I suspect a lot of what we are told is popular actually emanates from a few disordered elites in the media industry, and we end up with nothing to read or watch but People magazine.

    • Yeah, I think the “distorted body image” thing is due to “elite” fashion trends.

      It’s funny sometimes to look back at old issues of Vogue from the 1970s or 1980s, and see how robust the models looked. Sure, they were skinnier than the average Jane, but they were obviously members of the same species.

      Then Kate Moss came along, in the early ’90s, and it all went south from there. It wasn’t Kate’s fault; her status as an icon of presentable womanhood was urged on the public by designers and fashion editors. Same thing happened with Twiggy, 25 years earlier.

      Hollywood doesn’t help, of course. The industry makes money off of different body types, so you do find them in different venues (e.g., no stick insects sporting the bathing suits on Baywatch). Sometimes you find them all crammed in together, as on Charlie’s Angels. Kate Jackson had to be the “smart” one, because she was built like a surfboard. Farrah Fawcett and Jaclyn Smith, not so much.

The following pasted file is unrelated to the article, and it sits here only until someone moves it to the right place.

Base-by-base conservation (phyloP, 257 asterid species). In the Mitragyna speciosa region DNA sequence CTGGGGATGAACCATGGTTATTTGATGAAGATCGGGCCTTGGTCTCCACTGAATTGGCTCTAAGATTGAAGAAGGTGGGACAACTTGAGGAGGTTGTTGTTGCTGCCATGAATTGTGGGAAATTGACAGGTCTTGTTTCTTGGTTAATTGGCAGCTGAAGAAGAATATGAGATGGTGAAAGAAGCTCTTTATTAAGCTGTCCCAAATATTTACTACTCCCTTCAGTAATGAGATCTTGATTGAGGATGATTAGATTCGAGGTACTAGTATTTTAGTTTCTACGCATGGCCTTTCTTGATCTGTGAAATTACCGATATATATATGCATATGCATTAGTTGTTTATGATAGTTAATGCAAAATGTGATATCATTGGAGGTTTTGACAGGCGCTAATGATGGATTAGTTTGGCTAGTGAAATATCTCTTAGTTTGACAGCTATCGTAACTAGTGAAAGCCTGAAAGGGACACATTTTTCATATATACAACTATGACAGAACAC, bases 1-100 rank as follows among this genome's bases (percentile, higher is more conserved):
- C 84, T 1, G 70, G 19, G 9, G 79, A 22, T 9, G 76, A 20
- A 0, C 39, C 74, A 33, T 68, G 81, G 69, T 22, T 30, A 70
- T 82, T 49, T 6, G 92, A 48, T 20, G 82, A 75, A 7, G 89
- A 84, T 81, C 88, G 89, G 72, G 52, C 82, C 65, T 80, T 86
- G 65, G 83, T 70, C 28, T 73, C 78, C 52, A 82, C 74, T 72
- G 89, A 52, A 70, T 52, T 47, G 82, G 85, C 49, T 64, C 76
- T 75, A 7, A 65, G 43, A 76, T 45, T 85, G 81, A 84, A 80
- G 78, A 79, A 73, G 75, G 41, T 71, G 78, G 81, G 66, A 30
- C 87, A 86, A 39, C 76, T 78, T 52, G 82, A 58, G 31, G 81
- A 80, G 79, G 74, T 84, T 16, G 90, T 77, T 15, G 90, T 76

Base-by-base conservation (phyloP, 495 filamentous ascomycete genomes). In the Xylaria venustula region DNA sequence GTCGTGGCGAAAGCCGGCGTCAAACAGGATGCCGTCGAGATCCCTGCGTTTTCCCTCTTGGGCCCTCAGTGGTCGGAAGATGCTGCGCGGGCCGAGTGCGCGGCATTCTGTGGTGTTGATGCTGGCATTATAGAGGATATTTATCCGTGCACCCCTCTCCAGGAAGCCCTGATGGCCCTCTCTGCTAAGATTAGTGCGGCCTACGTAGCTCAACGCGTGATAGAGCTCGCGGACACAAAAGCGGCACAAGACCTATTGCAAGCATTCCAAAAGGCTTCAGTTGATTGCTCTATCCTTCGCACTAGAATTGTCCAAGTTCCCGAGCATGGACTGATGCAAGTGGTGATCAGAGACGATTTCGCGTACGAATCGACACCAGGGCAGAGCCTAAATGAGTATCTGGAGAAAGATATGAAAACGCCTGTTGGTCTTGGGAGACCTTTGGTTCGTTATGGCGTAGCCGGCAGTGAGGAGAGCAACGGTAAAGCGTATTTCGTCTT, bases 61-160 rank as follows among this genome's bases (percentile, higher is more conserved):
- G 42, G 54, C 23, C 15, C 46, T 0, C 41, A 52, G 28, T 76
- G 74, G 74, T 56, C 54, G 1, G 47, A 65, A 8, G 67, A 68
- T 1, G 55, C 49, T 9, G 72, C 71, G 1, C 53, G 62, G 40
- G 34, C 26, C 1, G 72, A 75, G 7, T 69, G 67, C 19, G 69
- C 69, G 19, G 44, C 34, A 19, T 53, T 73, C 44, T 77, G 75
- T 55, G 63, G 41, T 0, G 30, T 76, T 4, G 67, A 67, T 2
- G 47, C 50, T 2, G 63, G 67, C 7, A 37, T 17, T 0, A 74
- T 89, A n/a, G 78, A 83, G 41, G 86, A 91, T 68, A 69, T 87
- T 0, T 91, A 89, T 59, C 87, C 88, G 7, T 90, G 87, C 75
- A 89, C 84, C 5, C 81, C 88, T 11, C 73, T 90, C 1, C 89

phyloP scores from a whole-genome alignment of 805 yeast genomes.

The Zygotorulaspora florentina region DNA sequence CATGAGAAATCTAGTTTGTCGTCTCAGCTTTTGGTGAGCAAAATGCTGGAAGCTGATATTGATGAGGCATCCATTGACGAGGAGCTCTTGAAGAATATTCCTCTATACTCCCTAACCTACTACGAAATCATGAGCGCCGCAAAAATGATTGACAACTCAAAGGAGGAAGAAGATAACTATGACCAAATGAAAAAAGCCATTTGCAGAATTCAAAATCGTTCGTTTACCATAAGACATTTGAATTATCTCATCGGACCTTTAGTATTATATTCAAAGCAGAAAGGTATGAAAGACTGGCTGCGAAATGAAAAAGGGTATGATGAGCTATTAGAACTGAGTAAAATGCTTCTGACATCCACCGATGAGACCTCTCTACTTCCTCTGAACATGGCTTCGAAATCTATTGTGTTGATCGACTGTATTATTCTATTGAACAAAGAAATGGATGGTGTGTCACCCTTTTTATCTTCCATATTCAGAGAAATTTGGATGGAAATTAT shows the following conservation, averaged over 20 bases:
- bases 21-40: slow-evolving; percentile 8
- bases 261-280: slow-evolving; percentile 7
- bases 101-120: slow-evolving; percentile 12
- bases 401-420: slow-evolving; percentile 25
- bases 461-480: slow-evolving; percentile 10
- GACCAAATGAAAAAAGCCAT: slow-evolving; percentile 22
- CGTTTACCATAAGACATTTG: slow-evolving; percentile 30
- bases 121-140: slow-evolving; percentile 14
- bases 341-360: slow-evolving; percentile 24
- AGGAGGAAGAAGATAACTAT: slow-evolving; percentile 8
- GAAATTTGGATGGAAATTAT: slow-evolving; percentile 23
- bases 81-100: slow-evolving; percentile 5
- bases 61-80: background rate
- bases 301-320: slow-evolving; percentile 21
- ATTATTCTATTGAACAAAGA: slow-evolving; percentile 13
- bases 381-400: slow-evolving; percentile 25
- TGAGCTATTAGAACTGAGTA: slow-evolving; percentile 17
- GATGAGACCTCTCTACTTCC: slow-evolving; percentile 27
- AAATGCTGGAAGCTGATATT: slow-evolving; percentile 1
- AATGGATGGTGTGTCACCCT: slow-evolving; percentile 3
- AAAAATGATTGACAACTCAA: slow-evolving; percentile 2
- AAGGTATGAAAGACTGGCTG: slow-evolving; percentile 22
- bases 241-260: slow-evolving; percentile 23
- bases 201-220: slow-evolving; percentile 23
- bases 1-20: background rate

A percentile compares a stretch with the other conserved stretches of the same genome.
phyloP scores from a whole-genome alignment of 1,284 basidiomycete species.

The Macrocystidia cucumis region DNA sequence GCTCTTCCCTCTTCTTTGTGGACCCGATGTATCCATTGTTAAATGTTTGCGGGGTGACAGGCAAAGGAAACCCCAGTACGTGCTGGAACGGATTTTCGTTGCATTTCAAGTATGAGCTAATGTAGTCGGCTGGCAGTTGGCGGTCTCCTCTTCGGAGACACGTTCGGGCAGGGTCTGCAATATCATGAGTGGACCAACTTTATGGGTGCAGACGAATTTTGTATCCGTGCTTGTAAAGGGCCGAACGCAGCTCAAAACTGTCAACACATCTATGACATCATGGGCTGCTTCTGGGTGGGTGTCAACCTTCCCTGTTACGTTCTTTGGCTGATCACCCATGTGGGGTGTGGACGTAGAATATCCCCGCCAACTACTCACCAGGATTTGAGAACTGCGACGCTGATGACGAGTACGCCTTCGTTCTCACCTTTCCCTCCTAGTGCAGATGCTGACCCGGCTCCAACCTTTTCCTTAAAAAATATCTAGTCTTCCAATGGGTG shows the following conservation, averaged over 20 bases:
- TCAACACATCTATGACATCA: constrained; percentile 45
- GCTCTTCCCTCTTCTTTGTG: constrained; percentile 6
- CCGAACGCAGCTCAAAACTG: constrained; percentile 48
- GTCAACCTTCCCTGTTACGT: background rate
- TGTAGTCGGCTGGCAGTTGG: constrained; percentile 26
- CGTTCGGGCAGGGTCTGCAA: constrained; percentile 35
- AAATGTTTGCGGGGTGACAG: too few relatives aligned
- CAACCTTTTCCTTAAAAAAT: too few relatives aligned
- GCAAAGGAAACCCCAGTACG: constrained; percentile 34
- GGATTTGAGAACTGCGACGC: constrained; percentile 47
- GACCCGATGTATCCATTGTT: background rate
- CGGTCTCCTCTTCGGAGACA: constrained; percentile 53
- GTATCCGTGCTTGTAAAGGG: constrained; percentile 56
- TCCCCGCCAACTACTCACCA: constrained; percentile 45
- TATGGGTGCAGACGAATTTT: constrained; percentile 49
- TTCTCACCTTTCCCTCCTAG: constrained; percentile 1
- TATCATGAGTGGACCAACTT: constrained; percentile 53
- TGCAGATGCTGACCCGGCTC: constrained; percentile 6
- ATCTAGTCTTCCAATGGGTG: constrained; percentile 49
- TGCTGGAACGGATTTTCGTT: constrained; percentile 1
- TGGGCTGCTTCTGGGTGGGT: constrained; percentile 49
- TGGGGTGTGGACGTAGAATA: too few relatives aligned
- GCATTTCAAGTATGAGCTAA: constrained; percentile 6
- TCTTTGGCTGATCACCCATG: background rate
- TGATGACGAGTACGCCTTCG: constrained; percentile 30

But Marilyn Monroe and Jane Russell would be sent to a fat farm today, before they were allowed to make a marquee-topper. Sophia Loren would have been stuck in slasher flicks unless she submitted to liposuction. We’re in a down-cycle right now, body-fat-in-the-public-eye-wise — but, as you say, it’s not because guys’ tastes have really changed.

      • I would like a curve that is soft – not hard, and not straight. The classic look of a full formed women is where it is at.

  3. You’ll know you are in the Promised Land when you have thrown the T.V. set out the window, and nothing in casual conversations is identifiable or makes any sense whatsoever. I’m there already, and it’s bliss. In extreme situations I just ‘Google’ (a verb) it, and I feel like I’m in the loop once again. But my desire to do so is getting rarer and rarer. It’s just too much work.